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Blackouts due to low blood pressure associated with 8 nanograms lower vitamin D - July 2012

Vitamin D and orthostatic hypotension

Kevin Gerald McCarroll1,2?, David J. Robinson3, Avril Coughlan4, Martin Healy5, Rose Anne Kenny6 and Conal Cunningham3
Age and Ageing First published online: July 11, 2012
1 Department of Gerontology, St James's Hospital, James's St, Dublin D8, Ireland
2 Mercers's Institute for Research on Ageing, Hospital 4, Top Floor, St James's Hospital, James's St, Dublin D8, Ireland
3 Department of Gerontology, St James's Hospital, Dublin D8, Ireland
4 Department of Physiology, Trinity College, Dublin, Ireland
5 Department of Biochemistry, St James's Hospital, Dublin D8, Ireland
6 Department of Gerontology, Trinity College, Dublin, Ireland
Address correspondence to: K. G. McCarroll. Email: kev_mccarroll at hotmail.com
Received November 16, 2011, Accepted May 30, 2012.

Introduction: we aimed to investigate on the potential relationship between vitamin D and orthostatic hypotension (OH) in a case–control model in older adults.

Methods: all participants were community-dwelling adults who were not taking vitamin D supplements. Cases were subjects aged 64 or older who were diagnosed with OH at a Falls and Blackout Unit. Controls were age- (within 5 years) and gender-matched subjects who had no history of blackouts, falls or orthostatic dizziness in the preceding year. OH was defined according to standard criteria and was diagnosed with an active stand test. Serum vitamin D [25(OH)D] was measured by radioimmunoassay.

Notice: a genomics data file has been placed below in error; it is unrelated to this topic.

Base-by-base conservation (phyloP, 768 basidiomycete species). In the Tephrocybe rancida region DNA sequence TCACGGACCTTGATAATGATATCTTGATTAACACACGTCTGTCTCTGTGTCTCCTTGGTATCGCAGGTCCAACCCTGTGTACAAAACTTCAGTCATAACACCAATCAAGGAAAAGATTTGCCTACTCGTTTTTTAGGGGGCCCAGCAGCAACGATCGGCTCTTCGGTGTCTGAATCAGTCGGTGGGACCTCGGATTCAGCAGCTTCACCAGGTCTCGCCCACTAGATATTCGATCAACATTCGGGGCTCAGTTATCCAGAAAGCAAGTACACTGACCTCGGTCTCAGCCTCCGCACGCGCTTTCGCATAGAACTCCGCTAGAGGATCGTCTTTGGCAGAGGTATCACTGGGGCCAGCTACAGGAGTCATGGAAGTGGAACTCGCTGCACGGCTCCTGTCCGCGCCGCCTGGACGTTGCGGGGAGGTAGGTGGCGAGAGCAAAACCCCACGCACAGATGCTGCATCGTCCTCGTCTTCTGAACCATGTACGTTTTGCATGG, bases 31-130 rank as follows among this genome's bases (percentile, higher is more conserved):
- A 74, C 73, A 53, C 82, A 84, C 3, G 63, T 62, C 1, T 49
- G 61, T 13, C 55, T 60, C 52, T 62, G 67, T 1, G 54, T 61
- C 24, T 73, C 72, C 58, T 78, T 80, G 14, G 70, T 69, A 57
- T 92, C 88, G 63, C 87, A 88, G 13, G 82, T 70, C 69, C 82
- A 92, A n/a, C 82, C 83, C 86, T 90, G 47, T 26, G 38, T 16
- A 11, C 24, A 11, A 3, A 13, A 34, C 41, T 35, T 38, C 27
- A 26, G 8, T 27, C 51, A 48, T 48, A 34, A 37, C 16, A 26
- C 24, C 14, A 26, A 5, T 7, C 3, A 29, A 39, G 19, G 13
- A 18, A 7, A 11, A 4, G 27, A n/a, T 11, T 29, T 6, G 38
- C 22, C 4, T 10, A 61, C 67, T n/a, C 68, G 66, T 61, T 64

Results: seventy-six subjects were included in the analysis (38 controls and 38 cases). Twenty-four in each group were female and mean age was between 78 and 79 years. Subjects with OH had lower serum 25(OH)D compared to controls (mean difference = 20.6 nmol/l, P = 0.0002). Lower vitamin D status was associated with an increased risk of OH after adjustment for season, body mass index, presence of stroke, diabetes and angina (P = 0.035) but not with impaired orthostatic haemodynamics.

Discussion: findings suggest that vitamin D may play a role in the aetiology of OH.
Further studies will be required to explore on this relationship.

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